A decade ago, tempestuous teenager Jay Bothroyd was told by Arsenal’s head of youth development, Liam Brady that he would never play for the club again after the surly young striker hurled his shirt at coach Don Howe upon being substituted during an U19s match.
Brady’s vow was upheld by the club and a fairly itinerant senior career ensued – initially moving on to Coventry for the next three years, followed by largely anonymous stints with Perugia, Blackburn, Charlton, Wolves and Stoke.
Ten years on and Bothroyd, now aged 28, has finally put down substantial roots in Wales with Cardiff City, scoring 15 of the 33 goals that currently see the Bluebirds perched on top of the Championship pile and is finally beginning to convincingly deliver on his reservoir of latent potential.
After learning of Bothroyd’s call-up to the national side, Arsenal manager Arsene Wenger was quick to congratulate his former player – hinting at a certain amount of remorse in the way the forward’s fledgling Highbury career was curtailed so abruptly:
“He is one of my regrets, he left very early. But I have said many times it is important a guy has a good career, even if he goes somewhere else.
It is better than having to play in the reserves. He went down but has come back up again and we are all very proud of him at Arsenal.”
Wenger also revealed that he had little to do with the decision to move Bothroyd on, and that he believes the striker has matured into a fine player:
“The incident didn’t happen in the first-team group, it happened in the youth team. (Liam) Brady is responsible for that. They made the decision and I didn’t stand in the way because it was a disciplinary matter.”
Sometimes it is only later they realise they not only have to have talent, but need to work as well. Sometimes to go down to the Championship, there is no better education.
It is true, he had a little outcome that you can have when you are 16 or 17 but he is a good guy, and he is classy; left-footed, strong body, fantastic technique.”
As a result of his excellent form this season, and as a direct by-product of the near-farcical number of enforced withdrawals from coach Fabio Capello‘s attacking stable, Bothroyd is now within spitting distance of becoming the first ever Cardiff player to represent England at senior level – after being included in the makeshift collective that will take on France in a friendly at Wembley on Wednesday evening.
Bothroyd has today spoken of his excitement at the prospect of joining up with his new national teammates – telling local press how the thought of playing at Wembley has been keeping him up at night:
“This is the best moment of my career. I’m just happy to be part of it as it’s such an honour to be called up for my country by Mr Capello.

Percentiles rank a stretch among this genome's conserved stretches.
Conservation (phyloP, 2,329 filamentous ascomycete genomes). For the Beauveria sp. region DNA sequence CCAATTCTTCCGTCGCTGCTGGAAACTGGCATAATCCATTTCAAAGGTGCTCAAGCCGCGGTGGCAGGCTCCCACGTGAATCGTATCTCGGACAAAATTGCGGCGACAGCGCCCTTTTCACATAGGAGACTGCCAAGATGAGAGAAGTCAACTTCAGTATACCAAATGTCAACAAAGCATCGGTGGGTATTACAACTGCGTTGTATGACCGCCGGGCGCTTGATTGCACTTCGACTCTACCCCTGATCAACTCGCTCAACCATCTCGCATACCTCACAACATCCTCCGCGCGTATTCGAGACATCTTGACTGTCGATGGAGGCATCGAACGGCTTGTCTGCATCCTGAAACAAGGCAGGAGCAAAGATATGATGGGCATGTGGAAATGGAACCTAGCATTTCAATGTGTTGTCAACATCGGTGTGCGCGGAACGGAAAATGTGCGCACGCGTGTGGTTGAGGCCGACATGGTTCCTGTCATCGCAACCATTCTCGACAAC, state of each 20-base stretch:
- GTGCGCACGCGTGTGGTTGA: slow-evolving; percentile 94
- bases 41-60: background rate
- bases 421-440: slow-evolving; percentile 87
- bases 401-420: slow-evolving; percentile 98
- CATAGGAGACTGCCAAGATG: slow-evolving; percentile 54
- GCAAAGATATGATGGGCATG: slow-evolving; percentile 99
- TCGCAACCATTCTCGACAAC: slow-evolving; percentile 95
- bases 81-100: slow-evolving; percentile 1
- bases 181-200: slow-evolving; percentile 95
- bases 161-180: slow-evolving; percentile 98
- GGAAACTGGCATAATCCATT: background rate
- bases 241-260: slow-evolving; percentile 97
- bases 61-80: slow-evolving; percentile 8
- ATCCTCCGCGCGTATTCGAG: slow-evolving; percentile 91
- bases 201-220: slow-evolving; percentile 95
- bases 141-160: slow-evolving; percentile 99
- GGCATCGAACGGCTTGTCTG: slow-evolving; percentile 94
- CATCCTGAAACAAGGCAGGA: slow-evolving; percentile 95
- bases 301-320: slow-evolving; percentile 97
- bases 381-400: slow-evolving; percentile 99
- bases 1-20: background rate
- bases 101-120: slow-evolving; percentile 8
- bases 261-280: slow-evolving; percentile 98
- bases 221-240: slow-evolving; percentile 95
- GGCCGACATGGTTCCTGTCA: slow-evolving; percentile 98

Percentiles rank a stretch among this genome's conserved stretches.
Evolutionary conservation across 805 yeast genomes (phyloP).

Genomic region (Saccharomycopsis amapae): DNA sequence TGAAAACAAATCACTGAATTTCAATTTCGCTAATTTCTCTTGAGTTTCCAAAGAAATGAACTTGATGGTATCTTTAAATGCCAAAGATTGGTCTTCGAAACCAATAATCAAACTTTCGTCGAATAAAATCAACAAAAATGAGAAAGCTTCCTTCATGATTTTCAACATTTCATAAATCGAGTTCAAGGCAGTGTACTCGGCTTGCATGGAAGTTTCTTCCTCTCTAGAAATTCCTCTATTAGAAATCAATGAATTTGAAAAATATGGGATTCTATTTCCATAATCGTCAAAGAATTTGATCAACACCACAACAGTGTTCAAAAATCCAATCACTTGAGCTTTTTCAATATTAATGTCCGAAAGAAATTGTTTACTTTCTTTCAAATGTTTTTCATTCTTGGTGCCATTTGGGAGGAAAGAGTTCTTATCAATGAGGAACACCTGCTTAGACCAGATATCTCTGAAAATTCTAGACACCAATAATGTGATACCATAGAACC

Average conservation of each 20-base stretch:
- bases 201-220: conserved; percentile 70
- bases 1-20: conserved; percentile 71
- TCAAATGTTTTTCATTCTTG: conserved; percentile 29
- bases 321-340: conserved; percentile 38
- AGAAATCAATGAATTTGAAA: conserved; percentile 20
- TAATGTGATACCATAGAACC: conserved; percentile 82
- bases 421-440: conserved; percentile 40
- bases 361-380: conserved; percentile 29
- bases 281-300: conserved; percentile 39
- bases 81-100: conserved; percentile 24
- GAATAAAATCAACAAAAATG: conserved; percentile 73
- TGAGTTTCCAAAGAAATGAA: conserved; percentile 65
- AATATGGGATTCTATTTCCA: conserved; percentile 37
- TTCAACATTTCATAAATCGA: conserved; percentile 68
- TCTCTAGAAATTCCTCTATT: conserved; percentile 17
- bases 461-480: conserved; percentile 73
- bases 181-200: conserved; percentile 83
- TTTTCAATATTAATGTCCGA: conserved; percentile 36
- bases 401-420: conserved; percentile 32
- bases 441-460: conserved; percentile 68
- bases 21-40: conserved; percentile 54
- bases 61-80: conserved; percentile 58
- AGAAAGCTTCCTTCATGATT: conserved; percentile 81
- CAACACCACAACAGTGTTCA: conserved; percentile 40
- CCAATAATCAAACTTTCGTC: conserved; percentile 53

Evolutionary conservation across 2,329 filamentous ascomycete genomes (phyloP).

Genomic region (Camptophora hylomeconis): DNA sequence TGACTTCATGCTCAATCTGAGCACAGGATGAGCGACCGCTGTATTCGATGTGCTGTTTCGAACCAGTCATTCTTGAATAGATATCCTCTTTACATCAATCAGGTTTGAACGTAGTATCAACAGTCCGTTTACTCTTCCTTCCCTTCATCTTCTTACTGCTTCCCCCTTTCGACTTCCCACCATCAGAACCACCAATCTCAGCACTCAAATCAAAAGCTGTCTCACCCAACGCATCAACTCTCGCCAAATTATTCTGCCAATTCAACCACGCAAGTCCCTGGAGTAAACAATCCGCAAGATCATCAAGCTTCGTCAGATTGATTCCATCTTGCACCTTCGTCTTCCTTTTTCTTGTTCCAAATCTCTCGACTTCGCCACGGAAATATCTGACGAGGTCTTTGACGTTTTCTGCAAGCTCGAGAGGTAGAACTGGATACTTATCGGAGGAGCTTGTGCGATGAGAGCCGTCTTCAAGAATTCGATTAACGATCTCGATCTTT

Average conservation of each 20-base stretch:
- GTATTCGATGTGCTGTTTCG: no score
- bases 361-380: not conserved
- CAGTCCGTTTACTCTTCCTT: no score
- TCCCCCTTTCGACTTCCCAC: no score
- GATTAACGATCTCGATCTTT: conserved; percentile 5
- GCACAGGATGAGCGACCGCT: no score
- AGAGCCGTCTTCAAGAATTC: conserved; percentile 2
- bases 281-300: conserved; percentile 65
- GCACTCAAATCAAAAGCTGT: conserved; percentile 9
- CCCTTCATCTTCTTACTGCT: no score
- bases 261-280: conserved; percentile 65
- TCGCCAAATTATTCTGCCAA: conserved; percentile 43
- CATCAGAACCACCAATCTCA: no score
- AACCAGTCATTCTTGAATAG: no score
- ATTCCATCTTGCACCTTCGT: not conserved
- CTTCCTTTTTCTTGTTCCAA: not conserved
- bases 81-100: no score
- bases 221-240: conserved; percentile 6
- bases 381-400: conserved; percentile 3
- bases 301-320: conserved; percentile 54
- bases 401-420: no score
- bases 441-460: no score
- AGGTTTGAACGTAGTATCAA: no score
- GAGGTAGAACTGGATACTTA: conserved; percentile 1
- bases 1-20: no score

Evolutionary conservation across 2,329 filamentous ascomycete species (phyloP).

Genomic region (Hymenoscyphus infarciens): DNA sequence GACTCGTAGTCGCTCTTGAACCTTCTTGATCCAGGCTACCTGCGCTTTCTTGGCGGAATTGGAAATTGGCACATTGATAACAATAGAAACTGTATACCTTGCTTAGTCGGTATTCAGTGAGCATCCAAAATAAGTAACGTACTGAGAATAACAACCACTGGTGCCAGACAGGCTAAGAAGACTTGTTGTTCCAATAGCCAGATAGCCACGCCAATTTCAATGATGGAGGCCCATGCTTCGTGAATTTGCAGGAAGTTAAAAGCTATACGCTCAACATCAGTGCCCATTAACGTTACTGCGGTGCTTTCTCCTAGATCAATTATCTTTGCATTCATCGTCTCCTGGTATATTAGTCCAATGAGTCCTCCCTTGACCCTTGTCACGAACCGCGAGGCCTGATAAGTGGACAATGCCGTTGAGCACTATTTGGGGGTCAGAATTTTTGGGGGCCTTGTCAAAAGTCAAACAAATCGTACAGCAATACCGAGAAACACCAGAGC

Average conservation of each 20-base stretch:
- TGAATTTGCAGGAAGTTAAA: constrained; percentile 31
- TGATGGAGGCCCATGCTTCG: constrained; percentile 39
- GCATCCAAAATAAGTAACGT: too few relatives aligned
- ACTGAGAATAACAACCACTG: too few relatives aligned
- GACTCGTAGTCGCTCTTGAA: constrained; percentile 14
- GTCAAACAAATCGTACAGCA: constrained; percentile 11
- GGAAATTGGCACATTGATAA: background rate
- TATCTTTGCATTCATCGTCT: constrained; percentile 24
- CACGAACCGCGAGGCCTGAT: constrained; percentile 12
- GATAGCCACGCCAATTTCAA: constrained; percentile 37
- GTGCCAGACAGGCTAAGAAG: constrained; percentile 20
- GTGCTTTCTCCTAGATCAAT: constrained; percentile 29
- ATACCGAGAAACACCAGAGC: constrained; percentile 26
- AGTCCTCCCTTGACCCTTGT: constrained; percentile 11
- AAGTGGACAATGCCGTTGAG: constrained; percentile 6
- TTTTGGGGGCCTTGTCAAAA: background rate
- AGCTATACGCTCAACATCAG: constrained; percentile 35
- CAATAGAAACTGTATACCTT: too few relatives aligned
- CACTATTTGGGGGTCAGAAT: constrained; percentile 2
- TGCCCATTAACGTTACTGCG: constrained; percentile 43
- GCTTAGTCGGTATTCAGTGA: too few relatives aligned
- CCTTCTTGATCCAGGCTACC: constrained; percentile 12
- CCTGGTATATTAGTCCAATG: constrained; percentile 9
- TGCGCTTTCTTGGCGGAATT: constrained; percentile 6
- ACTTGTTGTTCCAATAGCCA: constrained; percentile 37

I dreamt of this moment and now I can’t wait to join up with the players and coaching staff.
I’m over the moon, ecstatic, I couldn’t sleep last night. I just keep thinking about being called up and all the people that have supported me.
I joined Cardiff with a determination and focus to try and fulfil my potential and [manager] Dave Jones and all the coaching staff deserve credit and have been brilliant.”
Of course there are congratulations where congratulations are due, but I can’t help thinking that Bothroyd’s dream is indicative of England’s current forward-line nightmare.
With the news today that West Ham’s cumbersome target man Carlton Cole has been called up as cover for the spry Gabriel Agbonlahor (who pulled out of the England squad yesterday after picking up a knock in Aston Villa’s 2-2 draw with Manchester United on Saturday), and that ‘devastated’ Newcastle forward Andy Carroll is likely to be robbed of his first cap by a groin twang, Capello’s striking reserves have never looked so meagre.
In the absence of the injury-bound Jermain Defoe and Wayne Rooney, and the international retirement of Emile Heskey, England will only have Bothroyd, Cole and Peter Crouch ear-marked as ‘fit’ when the squad meets to train at London Colney this morning – and you’d struggle to describe any of those three as being of ‘true international quality’ (and the same goes for Agbonlahor).
The mere fact that Capello had to include the 28-year-old Bothroyd is hardly a testament to the next generation of prodigious (or even ‘passable’) English strikers, of which none (apart from Carroll) are even so much as flirting with the fringes of national side and struggling for convincing footholds in the U21s.
‘Burton’ can’t come soon enough.